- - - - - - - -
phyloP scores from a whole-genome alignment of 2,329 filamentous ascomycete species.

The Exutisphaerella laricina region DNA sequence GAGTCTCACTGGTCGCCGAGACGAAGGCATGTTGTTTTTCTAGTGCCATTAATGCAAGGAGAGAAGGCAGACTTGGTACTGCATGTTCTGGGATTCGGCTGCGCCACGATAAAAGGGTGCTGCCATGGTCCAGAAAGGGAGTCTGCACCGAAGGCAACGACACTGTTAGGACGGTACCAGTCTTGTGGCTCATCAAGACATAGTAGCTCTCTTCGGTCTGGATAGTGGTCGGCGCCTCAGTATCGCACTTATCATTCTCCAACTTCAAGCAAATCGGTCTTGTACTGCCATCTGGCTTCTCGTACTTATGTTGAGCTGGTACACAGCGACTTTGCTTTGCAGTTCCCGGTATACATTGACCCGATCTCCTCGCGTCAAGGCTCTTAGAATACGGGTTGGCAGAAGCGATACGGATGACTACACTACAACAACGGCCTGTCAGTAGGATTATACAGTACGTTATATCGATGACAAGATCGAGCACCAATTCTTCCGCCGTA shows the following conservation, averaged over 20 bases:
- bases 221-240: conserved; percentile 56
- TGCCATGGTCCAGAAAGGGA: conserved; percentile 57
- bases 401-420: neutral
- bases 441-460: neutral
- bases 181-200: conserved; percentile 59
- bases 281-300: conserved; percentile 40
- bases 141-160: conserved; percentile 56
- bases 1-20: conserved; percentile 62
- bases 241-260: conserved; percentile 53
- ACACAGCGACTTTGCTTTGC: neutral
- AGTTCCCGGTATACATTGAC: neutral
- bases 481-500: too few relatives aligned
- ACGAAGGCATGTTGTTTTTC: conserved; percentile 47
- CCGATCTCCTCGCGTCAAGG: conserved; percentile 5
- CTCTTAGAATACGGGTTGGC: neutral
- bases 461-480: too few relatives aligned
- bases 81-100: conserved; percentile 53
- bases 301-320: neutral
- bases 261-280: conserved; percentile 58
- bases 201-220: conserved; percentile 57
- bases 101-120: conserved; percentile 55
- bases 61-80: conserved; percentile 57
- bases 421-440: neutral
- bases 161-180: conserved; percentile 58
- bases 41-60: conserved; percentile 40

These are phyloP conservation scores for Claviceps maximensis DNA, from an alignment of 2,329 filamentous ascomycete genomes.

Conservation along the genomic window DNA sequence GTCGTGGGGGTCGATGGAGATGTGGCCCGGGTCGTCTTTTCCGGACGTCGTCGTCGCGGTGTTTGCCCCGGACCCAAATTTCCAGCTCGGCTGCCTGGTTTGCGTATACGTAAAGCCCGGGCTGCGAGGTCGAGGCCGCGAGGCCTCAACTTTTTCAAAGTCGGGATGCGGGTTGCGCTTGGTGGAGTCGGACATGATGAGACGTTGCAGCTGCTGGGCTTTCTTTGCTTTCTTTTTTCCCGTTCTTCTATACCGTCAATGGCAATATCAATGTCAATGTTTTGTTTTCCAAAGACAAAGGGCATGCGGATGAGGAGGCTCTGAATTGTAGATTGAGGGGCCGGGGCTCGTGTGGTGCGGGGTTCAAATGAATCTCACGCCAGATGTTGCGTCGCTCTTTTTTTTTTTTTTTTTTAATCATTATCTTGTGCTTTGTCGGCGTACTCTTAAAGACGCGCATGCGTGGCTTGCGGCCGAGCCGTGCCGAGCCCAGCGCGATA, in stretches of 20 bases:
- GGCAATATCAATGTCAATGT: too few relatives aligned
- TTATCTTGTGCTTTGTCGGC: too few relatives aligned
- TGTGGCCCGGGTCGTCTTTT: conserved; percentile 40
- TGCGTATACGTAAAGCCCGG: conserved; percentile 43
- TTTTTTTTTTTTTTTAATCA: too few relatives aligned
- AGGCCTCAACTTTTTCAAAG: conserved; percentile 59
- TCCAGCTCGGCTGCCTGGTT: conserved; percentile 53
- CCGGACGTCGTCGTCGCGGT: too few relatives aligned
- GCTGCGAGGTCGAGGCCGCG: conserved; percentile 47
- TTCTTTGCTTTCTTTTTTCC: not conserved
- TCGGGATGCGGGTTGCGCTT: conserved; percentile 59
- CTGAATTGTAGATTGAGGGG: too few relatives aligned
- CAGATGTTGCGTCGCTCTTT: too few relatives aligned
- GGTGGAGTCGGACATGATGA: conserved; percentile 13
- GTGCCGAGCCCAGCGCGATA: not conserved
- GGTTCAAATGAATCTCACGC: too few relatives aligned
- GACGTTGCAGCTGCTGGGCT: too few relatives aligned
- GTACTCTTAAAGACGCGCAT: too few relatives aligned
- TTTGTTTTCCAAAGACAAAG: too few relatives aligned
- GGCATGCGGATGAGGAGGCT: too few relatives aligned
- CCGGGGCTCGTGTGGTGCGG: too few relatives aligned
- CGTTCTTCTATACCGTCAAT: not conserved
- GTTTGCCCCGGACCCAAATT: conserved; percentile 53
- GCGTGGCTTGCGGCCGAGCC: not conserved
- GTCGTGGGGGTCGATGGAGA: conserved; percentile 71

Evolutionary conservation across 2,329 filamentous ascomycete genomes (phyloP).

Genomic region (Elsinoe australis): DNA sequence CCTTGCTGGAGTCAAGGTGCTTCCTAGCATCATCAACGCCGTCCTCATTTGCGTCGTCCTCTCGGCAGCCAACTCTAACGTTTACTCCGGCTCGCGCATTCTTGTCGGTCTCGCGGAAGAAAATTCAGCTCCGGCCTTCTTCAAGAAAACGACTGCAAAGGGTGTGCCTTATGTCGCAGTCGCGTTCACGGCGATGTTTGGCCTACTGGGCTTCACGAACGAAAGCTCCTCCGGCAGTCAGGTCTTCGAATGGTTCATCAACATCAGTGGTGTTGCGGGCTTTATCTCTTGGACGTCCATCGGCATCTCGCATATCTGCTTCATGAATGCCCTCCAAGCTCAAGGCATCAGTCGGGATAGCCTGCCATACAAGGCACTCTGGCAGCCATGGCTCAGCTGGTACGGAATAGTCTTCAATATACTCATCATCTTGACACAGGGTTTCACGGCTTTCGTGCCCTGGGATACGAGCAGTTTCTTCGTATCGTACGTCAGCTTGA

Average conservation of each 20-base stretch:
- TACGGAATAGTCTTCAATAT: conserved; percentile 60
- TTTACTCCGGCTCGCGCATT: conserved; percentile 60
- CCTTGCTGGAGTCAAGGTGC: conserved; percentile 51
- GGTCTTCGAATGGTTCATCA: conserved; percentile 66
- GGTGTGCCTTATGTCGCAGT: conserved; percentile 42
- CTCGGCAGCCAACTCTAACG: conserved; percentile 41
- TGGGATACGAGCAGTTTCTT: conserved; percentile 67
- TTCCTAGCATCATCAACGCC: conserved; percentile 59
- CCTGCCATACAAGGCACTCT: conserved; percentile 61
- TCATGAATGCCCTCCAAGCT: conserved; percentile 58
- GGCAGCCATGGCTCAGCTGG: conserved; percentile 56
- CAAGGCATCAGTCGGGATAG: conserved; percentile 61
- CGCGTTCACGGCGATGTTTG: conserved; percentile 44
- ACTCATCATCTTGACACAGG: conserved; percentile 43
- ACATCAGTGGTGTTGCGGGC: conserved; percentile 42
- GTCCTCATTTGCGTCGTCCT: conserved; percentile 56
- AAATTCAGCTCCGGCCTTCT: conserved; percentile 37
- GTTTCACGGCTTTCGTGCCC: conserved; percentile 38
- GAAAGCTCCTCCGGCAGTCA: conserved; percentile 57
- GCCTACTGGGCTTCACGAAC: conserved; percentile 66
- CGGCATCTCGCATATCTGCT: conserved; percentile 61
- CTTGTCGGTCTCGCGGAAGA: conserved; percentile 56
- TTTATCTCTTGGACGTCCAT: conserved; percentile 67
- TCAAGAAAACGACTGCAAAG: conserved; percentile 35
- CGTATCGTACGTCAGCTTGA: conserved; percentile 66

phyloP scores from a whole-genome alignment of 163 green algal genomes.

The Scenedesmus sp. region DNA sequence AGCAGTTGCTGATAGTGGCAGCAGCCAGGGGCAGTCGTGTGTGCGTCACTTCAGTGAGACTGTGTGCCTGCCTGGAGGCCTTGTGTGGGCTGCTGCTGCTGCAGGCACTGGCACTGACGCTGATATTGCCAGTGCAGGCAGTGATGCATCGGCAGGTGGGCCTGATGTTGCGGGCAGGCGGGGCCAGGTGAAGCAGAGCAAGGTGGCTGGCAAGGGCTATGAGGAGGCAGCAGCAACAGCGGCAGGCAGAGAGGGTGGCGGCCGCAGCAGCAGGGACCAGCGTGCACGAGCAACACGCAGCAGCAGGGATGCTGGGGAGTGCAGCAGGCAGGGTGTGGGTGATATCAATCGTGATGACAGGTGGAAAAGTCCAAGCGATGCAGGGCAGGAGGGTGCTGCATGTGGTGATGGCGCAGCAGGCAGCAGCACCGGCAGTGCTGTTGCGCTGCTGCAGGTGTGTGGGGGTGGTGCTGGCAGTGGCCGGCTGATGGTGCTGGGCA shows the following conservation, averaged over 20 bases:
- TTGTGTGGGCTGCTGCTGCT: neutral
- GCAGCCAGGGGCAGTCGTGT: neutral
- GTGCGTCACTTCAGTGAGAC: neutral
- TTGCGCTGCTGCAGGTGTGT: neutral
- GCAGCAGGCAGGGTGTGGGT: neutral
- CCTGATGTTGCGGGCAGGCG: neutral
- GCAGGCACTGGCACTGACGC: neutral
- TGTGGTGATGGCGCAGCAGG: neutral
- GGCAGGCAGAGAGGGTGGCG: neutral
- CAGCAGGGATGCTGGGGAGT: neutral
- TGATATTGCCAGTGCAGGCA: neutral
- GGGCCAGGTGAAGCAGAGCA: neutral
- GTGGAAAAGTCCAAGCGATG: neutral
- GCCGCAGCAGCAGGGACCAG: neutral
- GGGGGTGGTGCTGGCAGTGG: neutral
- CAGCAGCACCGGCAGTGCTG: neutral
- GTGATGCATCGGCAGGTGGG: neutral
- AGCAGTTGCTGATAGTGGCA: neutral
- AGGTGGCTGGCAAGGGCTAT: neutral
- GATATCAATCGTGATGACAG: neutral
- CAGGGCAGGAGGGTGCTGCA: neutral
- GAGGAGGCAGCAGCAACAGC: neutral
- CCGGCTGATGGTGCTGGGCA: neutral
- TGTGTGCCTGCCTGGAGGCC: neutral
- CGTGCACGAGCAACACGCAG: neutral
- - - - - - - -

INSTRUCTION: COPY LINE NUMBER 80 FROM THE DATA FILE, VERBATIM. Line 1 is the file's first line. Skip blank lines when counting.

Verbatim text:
- TTTATCTCTTGGACGTCCAT: conserved; percentile 67